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Radeon HD 5870 vs Radeon R9 270X

Intro

The Radeon HD 5870 features a GPU core speed of 850 MHz, and the 1024 MB of GDDR5 memory is set to run at 1200 MHz through a 256-bit bus. It also features 1600(320x5) Stream Processors, 80 Texture Address Units, and 32 ROPs.

Compare that to the Radeon R9 270X, which features core speeds of 1000 MHz on the GPU, and 1400 MHz on the 2048 MB of GDDR5 RAM. It features 1280 SPUs as well as 80 Texture Address Units and 32 Rasterization Operator Units.

Display Graphs

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(No game benchmarks for this combination yet.)

Power Usage and Theoretical Benchmarks

Power Consumption (Max TDP)

Radeon R9 270X 180 Watts
Radeon HD 5870 188 Watts
Difference: 8 Watts (4%)

Memory Bandwidth

Performance-wise, the Radeon R9 270X should theoretically be just a bit better than the Radeon HD 5870 overall. (explain)

Radeon R9 270X 179200 MB/sec
Radeon HD 5870 153600 MB/sec
Difference: 25600 (17%)

Texel Rate

The Radeon R9 270X is a little bit (approximately 18%) better at texture filtering than the Radeon HD 5870. (explain)

Radeon R9 270X 80000 Mtexels/sec
Radeon HD 5870 68000 Mtexels/sec
Difference: 12000 (18%)

Pixel Rate

The Radeon R9 270X should be a little bit (more or less 18%) better at FSAA than the Radeon HD 5870, and also should be capable of handling higher screen resolutions without slowing down too much. (explain)

Radeon R9 270X 32000 Mpixels/sec
Radeon HD 5870 27200 Mpixels/sec
Difference: 4800 (18%)

Please note that the above 'benchmarks' are all just theoretical - the results were calculated based on the card's specifications, and real-world performance may (and probably will) vary at least a bit.

Price Comparison

Display Prices

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Radeon HD 5870

Amazon.com

Radeon R9 270X

Amazon.com

Please note that the price comparisons are based on search keywords - sometimes it might show cards with very similar names that are not exactly the same as the one chosen in the comparison. We do try to filter out the wrong results as best we can, though.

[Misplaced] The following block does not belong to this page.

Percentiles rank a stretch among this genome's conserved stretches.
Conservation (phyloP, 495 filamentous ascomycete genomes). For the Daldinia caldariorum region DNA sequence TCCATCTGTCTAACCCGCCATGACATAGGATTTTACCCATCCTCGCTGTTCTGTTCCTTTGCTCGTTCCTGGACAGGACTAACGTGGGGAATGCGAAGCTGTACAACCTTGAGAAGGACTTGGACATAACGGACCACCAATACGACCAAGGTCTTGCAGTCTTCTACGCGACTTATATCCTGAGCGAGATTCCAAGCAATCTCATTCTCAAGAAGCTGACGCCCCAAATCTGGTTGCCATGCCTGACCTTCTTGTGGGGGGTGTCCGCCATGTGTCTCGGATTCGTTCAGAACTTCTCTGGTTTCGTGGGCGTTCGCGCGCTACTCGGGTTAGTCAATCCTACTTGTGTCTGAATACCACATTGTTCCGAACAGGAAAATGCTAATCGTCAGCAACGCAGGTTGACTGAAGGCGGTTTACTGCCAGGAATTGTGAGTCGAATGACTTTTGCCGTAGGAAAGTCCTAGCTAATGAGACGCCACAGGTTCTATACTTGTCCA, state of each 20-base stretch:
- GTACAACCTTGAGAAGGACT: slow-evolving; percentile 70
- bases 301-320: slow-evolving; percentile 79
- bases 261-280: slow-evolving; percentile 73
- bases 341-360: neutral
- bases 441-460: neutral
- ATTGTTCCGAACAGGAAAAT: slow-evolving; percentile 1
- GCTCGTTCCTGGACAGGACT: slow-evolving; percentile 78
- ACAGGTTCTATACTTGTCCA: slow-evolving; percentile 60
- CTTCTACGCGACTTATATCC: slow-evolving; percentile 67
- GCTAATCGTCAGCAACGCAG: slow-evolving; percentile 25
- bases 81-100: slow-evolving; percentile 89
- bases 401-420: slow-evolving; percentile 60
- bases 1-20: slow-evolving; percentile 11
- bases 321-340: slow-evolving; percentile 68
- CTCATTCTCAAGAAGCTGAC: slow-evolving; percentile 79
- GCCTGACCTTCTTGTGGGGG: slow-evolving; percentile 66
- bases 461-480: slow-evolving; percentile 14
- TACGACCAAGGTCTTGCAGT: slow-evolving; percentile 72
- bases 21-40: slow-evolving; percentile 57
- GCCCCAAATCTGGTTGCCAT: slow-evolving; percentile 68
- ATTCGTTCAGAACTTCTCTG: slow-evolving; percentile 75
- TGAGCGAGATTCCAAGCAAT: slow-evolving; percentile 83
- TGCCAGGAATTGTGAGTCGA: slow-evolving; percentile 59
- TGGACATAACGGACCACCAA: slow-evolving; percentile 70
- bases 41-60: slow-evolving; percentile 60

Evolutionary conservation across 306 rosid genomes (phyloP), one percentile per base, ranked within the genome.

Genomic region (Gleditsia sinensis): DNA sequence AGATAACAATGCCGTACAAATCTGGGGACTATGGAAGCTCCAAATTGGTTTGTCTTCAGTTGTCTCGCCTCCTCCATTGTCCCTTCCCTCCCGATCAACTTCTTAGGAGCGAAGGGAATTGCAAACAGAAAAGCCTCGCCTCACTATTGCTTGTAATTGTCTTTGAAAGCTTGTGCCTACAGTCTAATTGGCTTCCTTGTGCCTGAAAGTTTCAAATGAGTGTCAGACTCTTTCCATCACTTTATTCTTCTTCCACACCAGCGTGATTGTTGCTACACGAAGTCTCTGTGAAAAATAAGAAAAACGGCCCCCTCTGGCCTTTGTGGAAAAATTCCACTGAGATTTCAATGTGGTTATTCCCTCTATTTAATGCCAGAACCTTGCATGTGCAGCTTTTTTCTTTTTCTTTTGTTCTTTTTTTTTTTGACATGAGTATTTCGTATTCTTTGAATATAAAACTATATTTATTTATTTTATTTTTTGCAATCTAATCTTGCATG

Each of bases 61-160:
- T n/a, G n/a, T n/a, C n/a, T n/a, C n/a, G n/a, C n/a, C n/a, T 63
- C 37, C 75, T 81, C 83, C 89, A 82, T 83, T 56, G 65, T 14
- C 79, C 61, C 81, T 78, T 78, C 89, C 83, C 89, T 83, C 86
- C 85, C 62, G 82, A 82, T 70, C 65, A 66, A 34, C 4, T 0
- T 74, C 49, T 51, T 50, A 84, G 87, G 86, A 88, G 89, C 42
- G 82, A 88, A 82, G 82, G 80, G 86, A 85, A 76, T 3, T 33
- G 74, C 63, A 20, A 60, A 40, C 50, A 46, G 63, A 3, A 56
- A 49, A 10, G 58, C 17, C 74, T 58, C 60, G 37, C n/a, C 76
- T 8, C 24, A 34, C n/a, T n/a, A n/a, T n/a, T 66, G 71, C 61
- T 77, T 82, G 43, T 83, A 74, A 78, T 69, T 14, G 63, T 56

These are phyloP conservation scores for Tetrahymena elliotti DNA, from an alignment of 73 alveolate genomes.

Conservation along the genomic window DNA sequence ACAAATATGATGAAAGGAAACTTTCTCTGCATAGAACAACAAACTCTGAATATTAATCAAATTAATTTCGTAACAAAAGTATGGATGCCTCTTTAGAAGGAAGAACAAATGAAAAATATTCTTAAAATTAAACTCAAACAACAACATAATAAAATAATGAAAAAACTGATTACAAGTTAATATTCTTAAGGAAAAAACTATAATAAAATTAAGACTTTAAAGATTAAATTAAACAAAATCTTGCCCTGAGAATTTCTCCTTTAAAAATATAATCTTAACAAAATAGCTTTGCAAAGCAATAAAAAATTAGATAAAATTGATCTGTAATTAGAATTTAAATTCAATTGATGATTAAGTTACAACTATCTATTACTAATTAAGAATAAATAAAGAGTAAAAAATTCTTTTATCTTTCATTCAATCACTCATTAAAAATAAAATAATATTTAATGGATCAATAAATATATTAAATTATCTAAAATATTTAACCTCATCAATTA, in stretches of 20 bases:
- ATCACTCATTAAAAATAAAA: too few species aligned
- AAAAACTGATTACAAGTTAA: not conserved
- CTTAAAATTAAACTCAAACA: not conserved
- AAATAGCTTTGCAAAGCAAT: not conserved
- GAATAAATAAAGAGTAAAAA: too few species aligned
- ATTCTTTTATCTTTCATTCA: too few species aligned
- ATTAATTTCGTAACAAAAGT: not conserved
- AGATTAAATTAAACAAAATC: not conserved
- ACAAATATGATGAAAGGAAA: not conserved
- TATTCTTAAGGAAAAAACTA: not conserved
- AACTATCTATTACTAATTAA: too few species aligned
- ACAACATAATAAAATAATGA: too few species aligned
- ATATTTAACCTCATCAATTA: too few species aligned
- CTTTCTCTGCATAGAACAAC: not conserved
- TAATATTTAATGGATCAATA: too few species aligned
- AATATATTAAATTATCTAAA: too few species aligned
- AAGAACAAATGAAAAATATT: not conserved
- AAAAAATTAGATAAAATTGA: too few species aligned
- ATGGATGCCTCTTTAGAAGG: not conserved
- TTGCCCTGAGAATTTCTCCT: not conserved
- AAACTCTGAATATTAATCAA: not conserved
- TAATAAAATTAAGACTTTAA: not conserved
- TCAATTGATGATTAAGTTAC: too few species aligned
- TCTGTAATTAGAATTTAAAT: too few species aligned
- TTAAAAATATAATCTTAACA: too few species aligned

Specifications

Display Specifications

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Model Radeon HD 5870 Radeon R9 270X
Manufacturer AMD AMD
Year September 23, 2009 October 2013
Code Name Cypress XT Curacao XT
Fab Process 40 nm 28 nm
Bus PCIe 2.1 x16 PCIe 3.0 x16
Memory 1024 MB 2048 MB
Core Speed 850 MHz 1000 MHz
Shader Speed N/A MHz (N/A) MHz
Memory Speed 1200 MHz (4800 MHz effective) 1400 MHz (5600 MHz effective)
Unified Shaders 1600(320x5) 1280
Texture Mapping Units 80 80
Render Output Units 32 32
Bus Type GDDR5 GDDR5
Bus Width 256-bit 256-bit
DirectX Version DirectX 11 DirectX 11.2
OpenGL Version OpenGL 3.2 OpenGL 4.3
Power (Max TDP) 188 watts 180 watts
Shader Model 5.0 5.0
Bandwidth 153600 MB/sec 179200 MB/sec
Texel Rate 68000 Mtexels/sec 80000 Mtexels/sec
Pixel Rate 27200 Mpixels/sec 32000 Mpixels/sec

Memory Bandwidth: Bandwidth is the maximum amount of information (measured in megabytes per second) that can be transported across the external memory interface in a second. It is worked out by multiplying the bus width by its memory clock speed. If it uses DDR type RAM, it should be multiplied by 2 again. If it uses DDR5, multiply by ANOTHER 2x. The higher the card's memory bandwidth, the better the card will be in general. It especially helps with anti-aliasing, HDR and high resolutions.

Texel Rate: Texel rate is the maximum number of texture map elements (texels) that are applied in one second. This figure is calculated by multiplying the total number of texture units by the core clock speed of the chip. The higher the texel rate, the better the video card will be at texture filtering (anisotropic filtering - AF). It is measured in millions of texels applied in a second.

Pixel Rate: Pixel rate is the maximum number of pixels that the graphics chip can possibly record to its local memory per second - measured in millions of pixels per second. Pixel rate is worked out by multiplying the number of Raster Operations Pipelines by the the core speed of the card. ROPs (Raster Operations Pipelines - also sometimes called Render Output Units) are responsible for filling the screen with pixels (the image). The actual pixel rate is also dependant on quite a few other factors, especially the memory bandwidth - the lower the memory bandwidth is, the lower the potential to reach the max fill rate.

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